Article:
Snipping the apron strings…bit by bit
….it’s got to be done so my advice would be to start early. When Heidi was very young we taught her how to queue (and discouraged kind people letting her jump the queue as that’s not going to happen as she gets older), how to find the toilets, how to ask for things from shop workers. We would allow her to try these things accompanied at first but we gradually stood back and let her do things.
If people asked
one of us what she wanted, we just told Heidi to answer and stood further
back. This is an ongoing problem but
more and more people are realizing that she can speak for herself (even though
she is the size of a 10 year old!)
This might be hard
at first but remember the long game – independence. This will look different for all our children
but gentle snipping of the strings will help them feel more independent and
prepared to take on the world!
encouraged age-appropriate behaviour, clothes, bags and lunch boxes. If we want her to be treated “normally” then
we don’t want her sticking out. I admit
this is not easy when she wants trendy clothes and high heels – still hard when
she is 26 and a size 3 shoe! (Especially
when my sewing skills stretch to sewing on a button – thankfully Suzie’s are a
I was totally fed up of
watching Disney films and was delighted to gradually allow Heidi to go to the
cinema with Suzie, who still enjoyed them.
The first time I watched another film at the same time, so they knew
they could find me easily. The next time
I sat in a nearby coffee shop and then eventually I let them go on the bus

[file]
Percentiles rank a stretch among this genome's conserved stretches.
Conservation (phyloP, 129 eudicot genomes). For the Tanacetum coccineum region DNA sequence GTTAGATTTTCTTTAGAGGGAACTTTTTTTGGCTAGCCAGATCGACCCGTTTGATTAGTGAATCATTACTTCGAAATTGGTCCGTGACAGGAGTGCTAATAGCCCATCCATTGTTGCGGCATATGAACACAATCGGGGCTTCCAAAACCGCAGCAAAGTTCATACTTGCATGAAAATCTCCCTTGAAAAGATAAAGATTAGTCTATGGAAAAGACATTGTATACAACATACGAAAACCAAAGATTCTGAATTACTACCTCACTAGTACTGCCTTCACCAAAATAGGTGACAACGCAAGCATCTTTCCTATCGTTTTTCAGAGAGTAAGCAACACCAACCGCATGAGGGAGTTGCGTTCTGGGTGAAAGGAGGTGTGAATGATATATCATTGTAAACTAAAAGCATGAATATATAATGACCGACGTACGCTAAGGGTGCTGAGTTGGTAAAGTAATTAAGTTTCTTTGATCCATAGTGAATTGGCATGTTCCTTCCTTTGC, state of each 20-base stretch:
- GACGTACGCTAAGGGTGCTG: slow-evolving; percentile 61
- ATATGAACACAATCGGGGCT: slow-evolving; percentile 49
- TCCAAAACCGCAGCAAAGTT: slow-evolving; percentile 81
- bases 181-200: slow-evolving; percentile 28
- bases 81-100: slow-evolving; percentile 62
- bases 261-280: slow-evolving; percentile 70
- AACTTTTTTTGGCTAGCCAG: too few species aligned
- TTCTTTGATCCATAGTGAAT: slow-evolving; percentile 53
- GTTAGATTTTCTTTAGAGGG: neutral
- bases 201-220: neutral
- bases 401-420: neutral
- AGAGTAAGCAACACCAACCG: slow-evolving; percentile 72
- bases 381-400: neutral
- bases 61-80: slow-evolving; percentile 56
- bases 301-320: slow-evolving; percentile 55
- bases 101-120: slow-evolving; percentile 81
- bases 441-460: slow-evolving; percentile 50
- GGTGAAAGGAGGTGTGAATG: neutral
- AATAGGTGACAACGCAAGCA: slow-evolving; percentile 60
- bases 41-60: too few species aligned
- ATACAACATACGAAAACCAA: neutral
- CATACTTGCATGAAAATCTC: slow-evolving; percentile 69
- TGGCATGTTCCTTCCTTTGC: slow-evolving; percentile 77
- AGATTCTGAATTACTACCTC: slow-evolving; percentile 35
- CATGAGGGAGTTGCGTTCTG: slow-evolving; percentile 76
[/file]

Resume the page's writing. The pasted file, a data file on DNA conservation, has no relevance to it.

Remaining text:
together to town. (I was very adept at
hiding in bushes watching them cross the road and get on the bus). Suzie was paid for her kindness. Win all round!
I know that it’s hard
to allow our youngsters their freedom and for lots it’s much harder than it was
for me and Heidi, but there are solutions.
You could use your young person’s DLA or PIP money to pay a friend to
take them. Yes, it’s not independence
but it’s preparing them for the days when you aren’t able to do it. The sibling or friend can teach correct
behaviour on the bus and how to look out for shops or pubs that show you are
nearly at the destination. Buying the
tickets at the cinema might not be something your child could do (Heidi
certainly couldn’t at first) but having watched Suzie she learnt what to do.
(And if you think you
can’t afford it buy a CEA card and the carer gets in free!)
Before the first trip
Heidi and I went to a few of her favourite shops and cafes. I explained that she would soon be going
shopping without an adult and if she had any problems could she come to them. Each one was delighted to help. She never used their services but remains
good friends with those shopkeepers (with most of the shopkeepers and café
owners in town actually.)
After a few times of following them around at a distance, I then said I would be in a particular café and they could find me if they needed me.
They never did, and
things that I had worried about were sorted out by themselves or occasionally
asking people for help.
Give it a try, you
won’t know how well they can manage unless you give them the opportunity. Use friends/family to help so that they are
not completely dependent on you; this will help them in the long run. I have heard lots of times “I never thought
they could do it” or “they do so much more with other people than with me”.
All of these small but
important steps prepare everyone for the day when we are no longer around.